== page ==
Mrs. Thatcher

Is the Prime Minister aware that we accept his statement of the legal position under Section 8(4) of the Parliamentary Commissioner Act and, of course, we accept the assurances given by the then spokesman for the Opposition, the late Mr. William Roots, during the Committee stage of that Bill? Is the right hon. Gentleman aware that it would seem to follow, then, that the assurance given by the Secretary of State for Energy which led holiday makers to take a course of action other than that which they would have pursued must be attributed fully to the responsibility of the Government of the day and, therefore, that if the Secretary of State for Energy in no way exceeded his authority, this is a matter between him and the Prime Minister? Until that time we must assume that the doctrine of collective responsibility means that the Government were fully responsible for the assurances then given.

The Prime Minister

The Government accept full responsibility. I accept full responsibility. The Minister was speaking in that sense in the House. Today the House will debate the issues of what was said by my right hon. Friend on that occasion. But the issue to which I have been forced to draw attention by this totally tendentious statement in the Press is the issue whether I withheld, as was alleged, in order to protect myself or anyone else, documents from the Parliamentary Commissioner which the Parliamentary Commissioner wanted or had the right to expect. The right hon. Lady is right that the House took the view that these documents should not be forthcoming. We went beyond the spirit of the Act by allowing documents to go which were not at the time of the debate envisaged as going. We have done that.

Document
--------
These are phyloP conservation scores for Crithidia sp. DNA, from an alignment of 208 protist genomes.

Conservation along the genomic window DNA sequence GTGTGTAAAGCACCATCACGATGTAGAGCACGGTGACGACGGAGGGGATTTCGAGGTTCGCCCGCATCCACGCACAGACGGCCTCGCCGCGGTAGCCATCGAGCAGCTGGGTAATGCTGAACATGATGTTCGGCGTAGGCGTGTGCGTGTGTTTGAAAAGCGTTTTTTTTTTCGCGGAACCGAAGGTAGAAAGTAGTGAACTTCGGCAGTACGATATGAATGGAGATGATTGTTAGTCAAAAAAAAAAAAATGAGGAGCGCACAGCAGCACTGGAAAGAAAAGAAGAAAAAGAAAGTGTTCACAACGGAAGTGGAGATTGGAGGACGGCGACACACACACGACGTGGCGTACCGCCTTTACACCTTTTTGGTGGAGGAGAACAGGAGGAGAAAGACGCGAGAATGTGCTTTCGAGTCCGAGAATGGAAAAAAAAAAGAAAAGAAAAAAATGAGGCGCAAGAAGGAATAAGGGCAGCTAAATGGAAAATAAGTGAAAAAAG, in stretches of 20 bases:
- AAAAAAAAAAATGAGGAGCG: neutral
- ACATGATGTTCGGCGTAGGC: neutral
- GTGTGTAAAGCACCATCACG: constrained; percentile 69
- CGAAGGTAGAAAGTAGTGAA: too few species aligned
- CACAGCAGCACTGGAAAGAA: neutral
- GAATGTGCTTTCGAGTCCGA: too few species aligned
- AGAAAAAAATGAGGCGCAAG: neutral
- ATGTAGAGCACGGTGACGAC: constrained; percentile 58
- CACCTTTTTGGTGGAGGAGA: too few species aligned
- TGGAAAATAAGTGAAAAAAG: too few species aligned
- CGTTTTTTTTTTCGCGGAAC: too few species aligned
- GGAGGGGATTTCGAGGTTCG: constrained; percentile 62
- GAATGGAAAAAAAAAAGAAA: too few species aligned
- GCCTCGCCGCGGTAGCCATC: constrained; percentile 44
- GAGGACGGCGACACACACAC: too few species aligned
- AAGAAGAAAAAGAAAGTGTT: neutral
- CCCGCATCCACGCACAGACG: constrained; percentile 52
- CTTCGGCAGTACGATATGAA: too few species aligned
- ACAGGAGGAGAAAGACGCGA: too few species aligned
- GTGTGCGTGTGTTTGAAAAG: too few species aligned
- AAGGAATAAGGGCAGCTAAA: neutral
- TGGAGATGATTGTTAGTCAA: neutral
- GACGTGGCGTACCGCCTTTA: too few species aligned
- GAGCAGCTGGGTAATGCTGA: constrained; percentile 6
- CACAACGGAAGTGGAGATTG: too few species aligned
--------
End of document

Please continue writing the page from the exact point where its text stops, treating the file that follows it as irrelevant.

I hope that later the House will debate these very serious issues in this measure when discussing the matters raised in this newspaper pantomime of the last two days which was based on a complete misunderstanding of the legislation, despite the fact that The Times reported its terms accurately at the time and had leading articles supporting various measures contained in the Bill, but did not pursue the normal journalistic practice, before publishing such a front page article, of checking with my office about the allegations which they were making.

Mr. Richard Wainwright

Is not the real mischief of the false point which the Prime Minister has now so easily disposed of that it may have distracted public opinion from the real point of the Government's instant rejection of the Ombudsman's criticism of this case before the House has had a chance to study the Ombudsman's findings?

The Prime Minister

Although I do not agree with the hon. Gentleman's view about this, he is making a point which it is fair to make in debate. As so often happens, the raising of a false procedural point throws a smokescreen over the real issues which should be the subject of serious debate in this House. This is what was done over the weekend, and we can always expect the Opposition Front Bench to make the maximum point of it. In so doing, I think that they threw a smokescreen over the serious points which the hon. Gentleman wishes to raise.